Jul 1, 2016 - Things to Do

Independence Day means brand new Americans at the Charlotte Museum of History


Tree-Flags cover Courtesy of Charlotte Museum of History

Your plans for this Fourth of July are probably to party with friends, get out on the water, almost certainly wear some sort of stars-and-stripes themed clothing, and spend most of the day cheekily saying “’Merica!” and taking a swig of your Bud Heavy.

That’s a perfectly fine way to spend your time, and there’s certainly plenty to do around town to celebrate the holiday. But much like Lifetime movies around Christmastime, I’d encourage you to expand your celebration beyond wearing an ironically patriotic T-shirt and search for the “true meaning” of the holiday this Independence Day.

Luckily for you, the Charlotte Museum of History will be chock-full of the spirit of American Pride, as 25 newly minted Americans will be taking the oath of allegiance to our great country at the Oath and Naturalization Ceremony.


This will be the second year that the museum has included an Oath and Naturalization ceremony as part of their July 4th celebrations. The ceremony is held in partnership with the U.S. Citizenship and Immigration Services, and is part of the museum’s broader effort to celebrate Charlotte’s increasing diversity and highlight the varied history, traditions, and cultures of Charlotte’s residents.

The ceremony will feature the reading of the oath of citizenship for new Americans:


Following the oath, the museum will have a reception that will include the ringing of the American Freedom Bell on the museum grounds and presentation of the colors by the Sons of the American Revolution in honor of the American patriots who fought in the Battle of Charlotte in 1780.

The reception will be followed by two great lectures, from which you are guaranteed to learn a ton about the birth and early years of our great nation:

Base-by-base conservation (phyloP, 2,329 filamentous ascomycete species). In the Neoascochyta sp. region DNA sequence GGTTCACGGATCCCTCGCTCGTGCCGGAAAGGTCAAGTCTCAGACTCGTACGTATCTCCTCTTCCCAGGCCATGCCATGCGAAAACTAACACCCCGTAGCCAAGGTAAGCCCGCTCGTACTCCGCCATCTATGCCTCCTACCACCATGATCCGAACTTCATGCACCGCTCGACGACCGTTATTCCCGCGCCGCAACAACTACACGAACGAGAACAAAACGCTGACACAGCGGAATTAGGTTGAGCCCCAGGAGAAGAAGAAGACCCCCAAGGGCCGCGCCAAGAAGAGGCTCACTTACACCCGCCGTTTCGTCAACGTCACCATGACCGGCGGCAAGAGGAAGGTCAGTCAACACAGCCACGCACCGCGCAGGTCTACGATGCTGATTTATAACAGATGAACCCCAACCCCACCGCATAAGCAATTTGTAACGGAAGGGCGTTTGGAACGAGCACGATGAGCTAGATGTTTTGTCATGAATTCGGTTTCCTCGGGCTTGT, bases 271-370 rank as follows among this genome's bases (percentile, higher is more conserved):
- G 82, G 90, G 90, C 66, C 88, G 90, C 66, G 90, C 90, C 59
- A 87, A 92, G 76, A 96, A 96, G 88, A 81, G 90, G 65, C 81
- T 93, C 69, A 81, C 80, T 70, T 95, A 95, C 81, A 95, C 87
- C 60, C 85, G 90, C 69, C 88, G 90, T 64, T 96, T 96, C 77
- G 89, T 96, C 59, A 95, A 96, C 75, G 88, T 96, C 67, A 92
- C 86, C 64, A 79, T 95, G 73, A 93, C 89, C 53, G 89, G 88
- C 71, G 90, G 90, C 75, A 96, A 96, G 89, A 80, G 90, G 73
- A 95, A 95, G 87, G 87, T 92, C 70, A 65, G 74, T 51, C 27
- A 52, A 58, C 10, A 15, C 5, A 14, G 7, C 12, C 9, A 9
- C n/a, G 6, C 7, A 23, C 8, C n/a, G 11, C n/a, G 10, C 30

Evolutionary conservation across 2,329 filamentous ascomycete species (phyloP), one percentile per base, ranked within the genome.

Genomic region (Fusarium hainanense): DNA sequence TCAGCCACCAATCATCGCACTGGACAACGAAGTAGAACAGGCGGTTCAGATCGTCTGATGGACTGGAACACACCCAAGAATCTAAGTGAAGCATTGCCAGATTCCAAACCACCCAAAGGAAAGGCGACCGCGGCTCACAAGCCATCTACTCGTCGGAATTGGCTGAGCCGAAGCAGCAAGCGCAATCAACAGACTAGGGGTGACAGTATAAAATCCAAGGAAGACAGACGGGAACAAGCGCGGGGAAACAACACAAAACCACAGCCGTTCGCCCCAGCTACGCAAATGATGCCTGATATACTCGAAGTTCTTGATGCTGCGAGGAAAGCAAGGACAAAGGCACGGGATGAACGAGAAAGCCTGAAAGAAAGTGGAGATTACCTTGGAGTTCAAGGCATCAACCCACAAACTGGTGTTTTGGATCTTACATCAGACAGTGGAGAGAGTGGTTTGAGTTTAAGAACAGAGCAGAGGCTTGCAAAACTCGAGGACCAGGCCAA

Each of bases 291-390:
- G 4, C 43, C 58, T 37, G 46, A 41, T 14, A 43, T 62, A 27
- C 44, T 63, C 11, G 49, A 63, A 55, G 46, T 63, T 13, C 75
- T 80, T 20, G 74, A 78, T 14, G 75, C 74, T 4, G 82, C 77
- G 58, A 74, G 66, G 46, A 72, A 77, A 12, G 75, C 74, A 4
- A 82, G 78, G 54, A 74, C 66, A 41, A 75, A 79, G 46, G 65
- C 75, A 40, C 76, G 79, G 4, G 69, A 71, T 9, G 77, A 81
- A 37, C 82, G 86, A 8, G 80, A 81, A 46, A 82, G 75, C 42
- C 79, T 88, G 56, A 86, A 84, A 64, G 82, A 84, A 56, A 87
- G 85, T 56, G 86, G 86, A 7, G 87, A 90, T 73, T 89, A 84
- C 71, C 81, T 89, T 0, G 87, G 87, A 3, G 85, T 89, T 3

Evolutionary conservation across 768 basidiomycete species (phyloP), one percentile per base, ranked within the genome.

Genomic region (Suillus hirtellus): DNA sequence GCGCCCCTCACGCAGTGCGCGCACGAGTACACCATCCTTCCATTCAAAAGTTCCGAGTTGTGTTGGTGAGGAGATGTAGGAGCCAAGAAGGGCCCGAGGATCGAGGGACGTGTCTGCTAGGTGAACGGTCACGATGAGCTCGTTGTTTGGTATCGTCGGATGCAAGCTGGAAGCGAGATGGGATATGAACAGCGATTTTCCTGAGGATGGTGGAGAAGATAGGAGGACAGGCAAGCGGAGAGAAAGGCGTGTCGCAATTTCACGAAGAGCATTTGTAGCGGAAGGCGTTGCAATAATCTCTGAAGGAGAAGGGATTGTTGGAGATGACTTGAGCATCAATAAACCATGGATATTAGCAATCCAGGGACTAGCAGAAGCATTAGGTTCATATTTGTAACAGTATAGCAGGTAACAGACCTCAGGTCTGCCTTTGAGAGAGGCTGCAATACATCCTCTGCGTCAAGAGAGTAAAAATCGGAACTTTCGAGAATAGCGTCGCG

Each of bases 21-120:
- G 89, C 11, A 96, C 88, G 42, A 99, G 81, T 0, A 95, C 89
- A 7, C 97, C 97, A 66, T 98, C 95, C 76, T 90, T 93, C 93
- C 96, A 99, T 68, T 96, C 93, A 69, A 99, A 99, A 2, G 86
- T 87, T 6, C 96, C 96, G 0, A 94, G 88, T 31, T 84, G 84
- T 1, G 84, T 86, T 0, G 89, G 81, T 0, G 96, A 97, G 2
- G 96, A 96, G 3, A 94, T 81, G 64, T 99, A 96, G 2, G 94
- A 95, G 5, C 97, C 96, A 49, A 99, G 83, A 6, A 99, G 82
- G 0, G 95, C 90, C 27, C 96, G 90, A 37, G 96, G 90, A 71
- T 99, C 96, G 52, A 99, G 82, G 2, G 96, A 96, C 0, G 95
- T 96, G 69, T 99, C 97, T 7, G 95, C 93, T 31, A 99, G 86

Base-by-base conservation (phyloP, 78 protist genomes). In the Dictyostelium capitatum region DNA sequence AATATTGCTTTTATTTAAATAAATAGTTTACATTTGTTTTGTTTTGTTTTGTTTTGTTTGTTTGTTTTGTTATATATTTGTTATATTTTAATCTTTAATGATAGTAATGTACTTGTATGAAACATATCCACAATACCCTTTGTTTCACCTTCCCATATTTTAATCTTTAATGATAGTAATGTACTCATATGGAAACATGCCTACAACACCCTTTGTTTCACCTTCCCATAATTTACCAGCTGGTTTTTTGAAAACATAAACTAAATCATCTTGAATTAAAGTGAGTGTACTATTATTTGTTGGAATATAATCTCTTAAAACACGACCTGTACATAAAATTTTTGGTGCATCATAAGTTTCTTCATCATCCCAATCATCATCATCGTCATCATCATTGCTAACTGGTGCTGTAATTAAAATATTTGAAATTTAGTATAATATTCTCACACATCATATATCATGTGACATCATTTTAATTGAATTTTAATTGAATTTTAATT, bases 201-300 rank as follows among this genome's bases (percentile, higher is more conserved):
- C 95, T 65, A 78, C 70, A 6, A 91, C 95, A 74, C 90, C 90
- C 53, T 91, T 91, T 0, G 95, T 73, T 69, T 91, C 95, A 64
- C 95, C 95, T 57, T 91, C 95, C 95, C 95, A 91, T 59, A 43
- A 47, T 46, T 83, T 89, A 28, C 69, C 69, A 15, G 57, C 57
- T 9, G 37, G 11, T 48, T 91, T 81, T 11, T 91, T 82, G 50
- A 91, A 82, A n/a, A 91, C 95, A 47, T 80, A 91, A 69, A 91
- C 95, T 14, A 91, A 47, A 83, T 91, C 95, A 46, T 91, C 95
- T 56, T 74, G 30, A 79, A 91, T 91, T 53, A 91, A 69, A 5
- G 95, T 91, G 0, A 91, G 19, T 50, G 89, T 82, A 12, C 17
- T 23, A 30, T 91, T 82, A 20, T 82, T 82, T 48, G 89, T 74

The first lecture will be given by author Warren Bingham, whose book “George Washington’s 1791 Southern Tour” includes details on Washington’s stay in Charlotte, in which he brusquely called our fair city “a trifling place.” It wasn’t a compliment.

The following lecture will cover “The Southern Campaign of the American Revolution” by museum docent Tom Phlegar. If you aren’t familiar with the story of how the Hornets got their nickname (or these Hornets. Or these Hornets), you’ll leave with that information and undoubtedly more tidbits about a very important era in the Charlotte region’s history. TL;DR – Natty Greene was the man.

So this Independence Day, celebrate your freedom with the commensurate hot dog, apple pie, and some fireworks. But before you slip on that American flag Speedo and hit the pontoon boat, take the time to celebrate what makes our nation great with some people who are joining our great melting pot through their own hard work, dedication, and belief in the principles of our country. It doesn’t get any more American than that.


The Essentials:

Who: You and roughly 25 newly-minted American citizens

What: U.S. Oath and Naturalization Ceremony, lectures, and a home tour of the oldest standing structure in Mecklenburg County

When: Monday, July 4, from 10 a.m. to 2 p.m.

Where: The Charlotte Museum of History at 3500 Shamrock Drive

Why: To develop a deeper appreciation what we’re really celebrating on July 4

All images courtesy of Charlotte Museum of History


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